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New Snowden Docs Show GCHQ Paid Telcos For Cable Taps

Thagg Why is encryption not standard? (90 comments)

It's astonishing that all communication is not encrypted. If you are sharing information over a common carrier, you should expect that somebody is going to be grabbing and examining the bytes.

So, somehow, it is just not the norm to encrypt communication. One reason might be that during the eighties and nineties as the internet was going wide, ITAR and patents on systems like RSA made people and companies nervous and unwilling to go there; that was definitely a missed opportunity.

Perhaps another problem is that there's no money to be made in encryption; and there are real (small, but real) costs in establishing it.

Still, though...

Why is there no encrypted "WhatsApp"? It would not be hard, it would be trivial to deliver through Google Play, and there would be a immediate market. If the connections were truly peer-to-peer, the infrastructure to support it would be almost zero.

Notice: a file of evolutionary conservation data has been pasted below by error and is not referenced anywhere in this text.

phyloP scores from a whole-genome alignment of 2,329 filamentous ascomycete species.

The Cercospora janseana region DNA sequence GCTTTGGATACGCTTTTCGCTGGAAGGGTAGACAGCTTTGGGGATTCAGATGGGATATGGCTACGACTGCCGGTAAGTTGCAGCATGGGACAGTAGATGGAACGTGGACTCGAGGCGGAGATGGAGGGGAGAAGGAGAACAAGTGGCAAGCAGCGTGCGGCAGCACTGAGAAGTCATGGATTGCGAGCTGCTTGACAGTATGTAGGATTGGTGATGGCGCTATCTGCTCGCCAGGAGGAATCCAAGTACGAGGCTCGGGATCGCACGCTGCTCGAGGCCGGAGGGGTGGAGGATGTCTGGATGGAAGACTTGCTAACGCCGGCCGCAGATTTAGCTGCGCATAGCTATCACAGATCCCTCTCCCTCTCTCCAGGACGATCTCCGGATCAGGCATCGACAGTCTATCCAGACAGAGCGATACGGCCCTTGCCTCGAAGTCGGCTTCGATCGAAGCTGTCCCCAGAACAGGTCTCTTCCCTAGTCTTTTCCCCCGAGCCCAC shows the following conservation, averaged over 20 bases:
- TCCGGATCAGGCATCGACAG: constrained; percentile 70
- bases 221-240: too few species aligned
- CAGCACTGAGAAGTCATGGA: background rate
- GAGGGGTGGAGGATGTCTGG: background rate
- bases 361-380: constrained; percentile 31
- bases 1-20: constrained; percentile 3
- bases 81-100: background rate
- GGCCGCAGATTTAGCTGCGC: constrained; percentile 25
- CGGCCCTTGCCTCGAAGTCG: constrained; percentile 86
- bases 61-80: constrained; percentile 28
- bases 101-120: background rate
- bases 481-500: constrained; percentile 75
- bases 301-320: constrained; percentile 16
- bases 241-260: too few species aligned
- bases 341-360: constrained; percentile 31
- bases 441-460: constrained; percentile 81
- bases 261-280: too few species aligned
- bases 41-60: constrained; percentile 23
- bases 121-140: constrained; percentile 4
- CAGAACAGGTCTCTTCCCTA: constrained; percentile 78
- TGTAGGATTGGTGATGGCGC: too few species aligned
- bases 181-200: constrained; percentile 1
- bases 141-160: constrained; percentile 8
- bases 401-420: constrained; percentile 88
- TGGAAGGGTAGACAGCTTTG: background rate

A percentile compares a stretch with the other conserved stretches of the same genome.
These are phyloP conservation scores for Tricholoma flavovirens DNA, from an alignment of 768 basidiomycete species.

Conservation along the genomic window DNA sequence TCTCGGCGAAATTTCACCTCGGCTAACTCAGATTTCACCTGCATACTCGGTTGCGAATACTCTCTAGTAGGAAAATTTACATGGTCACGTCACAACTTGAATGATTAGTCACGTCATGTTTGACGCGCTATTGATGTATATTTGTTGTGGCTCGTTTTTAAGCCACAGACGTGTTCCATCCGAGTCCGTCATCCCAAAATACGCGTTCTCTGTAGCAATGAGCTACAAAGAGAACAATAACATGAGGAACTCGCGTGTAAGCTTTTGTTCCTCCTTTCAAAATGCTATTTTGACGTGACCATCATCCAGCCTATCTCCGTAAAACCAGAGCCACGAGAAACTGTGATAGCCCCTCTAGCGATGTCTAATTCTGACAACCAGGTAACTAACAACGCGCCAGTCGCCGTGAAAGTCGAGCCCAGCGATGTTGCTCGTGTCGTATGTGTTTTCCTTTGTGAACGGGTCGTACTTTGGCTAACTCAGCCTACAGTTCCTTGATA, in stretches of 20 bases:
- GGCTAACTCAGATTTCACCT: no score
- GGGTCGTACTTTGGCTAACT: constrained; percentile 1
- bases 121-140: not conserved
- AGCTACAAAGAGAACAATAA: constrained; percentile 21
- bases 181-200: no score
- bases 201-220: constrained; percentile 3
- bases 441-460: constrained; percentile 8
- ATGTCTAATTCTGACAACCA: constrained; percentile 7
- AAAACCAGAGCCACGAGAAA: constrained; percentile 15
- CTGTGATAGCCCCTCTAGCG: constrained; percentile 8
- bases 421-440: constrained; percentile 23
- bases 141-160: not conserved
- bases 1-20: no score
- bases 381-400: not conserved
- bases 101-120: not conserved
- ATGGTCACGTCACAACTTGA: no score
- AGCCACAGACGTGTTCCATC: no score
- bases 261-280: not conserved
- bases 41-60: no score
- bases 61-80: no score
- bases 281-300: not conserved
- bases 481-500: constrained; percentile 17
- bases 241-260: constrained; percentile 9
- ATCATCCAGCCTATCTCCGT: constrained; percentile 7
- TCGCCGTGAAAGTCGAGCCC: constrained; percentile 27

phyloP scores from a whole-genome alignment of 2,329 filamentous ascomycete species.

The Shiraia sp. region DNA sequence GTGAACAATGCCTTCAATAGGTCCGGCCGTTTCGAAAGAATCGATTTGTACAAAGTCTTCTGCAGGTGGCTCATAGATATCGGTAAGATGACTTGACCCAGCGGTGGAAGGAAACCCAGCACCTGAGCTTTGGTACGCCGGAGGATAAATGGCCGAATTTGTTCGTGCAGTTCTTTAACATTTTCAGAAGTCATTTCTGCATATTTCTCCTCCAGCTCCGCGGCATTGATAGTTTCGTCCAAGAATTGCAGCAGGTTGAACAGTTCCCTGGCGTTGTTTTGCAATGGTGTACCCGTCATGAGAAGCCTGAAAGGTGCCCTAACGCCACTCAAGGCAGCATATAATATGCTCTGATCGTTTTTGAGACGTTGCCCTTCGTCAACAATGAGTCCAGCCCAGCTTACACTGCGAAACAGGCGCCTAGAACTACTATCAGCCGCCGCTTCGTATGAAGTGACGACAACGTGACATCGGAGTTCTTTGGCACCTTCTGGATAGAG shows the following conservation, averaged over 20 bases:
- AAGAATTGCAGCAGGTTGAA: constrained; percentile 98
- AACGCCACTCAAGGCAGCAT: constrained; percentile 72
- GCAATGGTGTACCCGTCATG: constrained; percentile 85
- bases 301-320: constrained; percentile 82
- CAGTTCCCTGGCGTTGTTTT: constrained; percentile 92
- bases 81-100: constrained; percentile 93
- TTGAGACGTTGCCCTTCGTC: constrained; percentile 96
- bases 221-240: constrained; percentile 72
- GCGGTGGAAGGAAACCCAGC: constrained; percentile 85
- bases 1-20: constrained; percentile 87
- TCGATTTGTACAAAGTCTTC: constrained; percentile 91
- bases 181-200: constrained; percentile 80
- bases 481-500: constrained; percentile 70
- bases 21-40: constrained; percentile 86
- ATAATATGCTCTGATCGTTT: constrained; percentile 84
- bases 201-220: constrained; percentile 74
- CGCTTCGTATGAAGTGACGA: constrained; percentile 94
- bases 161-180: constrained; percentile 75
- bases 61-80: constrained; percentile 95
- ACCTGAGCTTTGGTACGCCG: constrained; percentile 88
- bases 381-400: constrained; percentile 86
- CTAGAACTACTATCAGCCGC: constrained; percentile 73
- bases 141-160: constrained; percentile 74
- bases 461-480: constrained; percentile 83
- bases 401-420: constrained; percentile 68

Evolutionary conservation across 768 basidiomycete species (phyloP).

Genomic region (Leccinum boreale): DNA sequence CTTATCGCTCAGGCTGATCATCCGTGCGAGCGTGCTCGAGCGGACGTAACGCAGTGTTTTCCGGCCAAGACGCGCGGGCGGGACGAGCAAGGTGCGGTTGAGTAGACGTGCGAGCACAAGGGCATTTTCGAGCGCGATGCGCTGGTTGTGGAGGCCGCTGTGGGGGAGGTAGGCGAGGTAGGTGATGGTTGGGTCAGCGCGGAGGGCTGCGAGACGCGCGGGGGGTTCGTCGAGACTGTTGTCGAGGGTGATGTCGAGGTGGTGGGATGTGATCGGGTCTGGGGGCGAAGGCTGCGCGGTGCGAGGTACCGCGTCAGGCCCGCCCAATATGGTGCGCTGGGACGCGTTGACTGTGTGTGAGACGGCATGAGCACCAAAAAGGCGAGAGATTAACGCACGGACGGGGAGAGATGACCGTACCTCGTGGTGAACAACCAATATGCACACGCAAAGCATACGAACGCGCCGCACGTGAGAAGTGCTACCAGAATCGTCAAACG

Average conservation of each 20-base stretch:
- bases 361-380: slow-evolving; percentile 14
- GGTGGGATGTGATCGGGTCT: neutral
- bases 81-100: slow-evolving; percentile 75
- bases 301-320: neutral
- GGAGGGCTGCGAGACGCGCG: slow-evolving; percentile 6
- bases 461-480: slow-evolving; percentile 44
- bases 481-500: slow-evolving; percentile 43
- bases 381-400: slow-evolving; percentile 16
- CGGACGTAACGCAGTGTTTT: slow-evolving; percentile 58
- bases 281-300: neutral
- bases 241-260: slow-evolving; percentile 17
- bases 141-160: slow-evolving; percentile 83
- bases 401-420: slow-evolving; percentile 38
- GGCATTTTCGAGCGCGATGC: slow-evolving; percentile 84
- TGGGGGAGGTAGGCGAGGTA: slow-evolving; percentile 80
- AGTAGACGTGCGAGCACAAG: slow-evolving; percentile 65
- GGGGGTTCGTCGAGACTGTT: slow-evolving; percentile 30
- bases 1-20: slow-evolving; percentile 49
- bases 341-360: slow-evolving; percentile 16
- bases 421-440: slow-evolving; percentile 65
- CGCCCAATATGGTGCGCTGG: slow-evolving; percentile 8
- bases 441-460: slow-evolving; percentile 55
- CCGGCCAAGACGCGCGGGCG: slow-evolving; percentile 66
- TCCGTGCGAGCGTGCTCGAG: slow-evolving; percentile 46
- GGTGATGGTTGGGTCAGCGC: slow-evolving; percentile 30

How has the world convinced people not to encrypt all communication?

about three weeks ago
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After Four Days, Philae Team Gets to Rest

Thagg Re:the dire equations (88 comments)

Sadly, while the "weight" is very small on the comet, it's mass (and therefore inertia) is substantial. You're not going to blow it over.

It wouldn't surprise me if they land Rosetta on the comet toward the end of the mission.

about a month ago
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Comet Probe Philae To Deploy Drill As Battery Life Wanes

Thagg Re:two bounces (223 comments)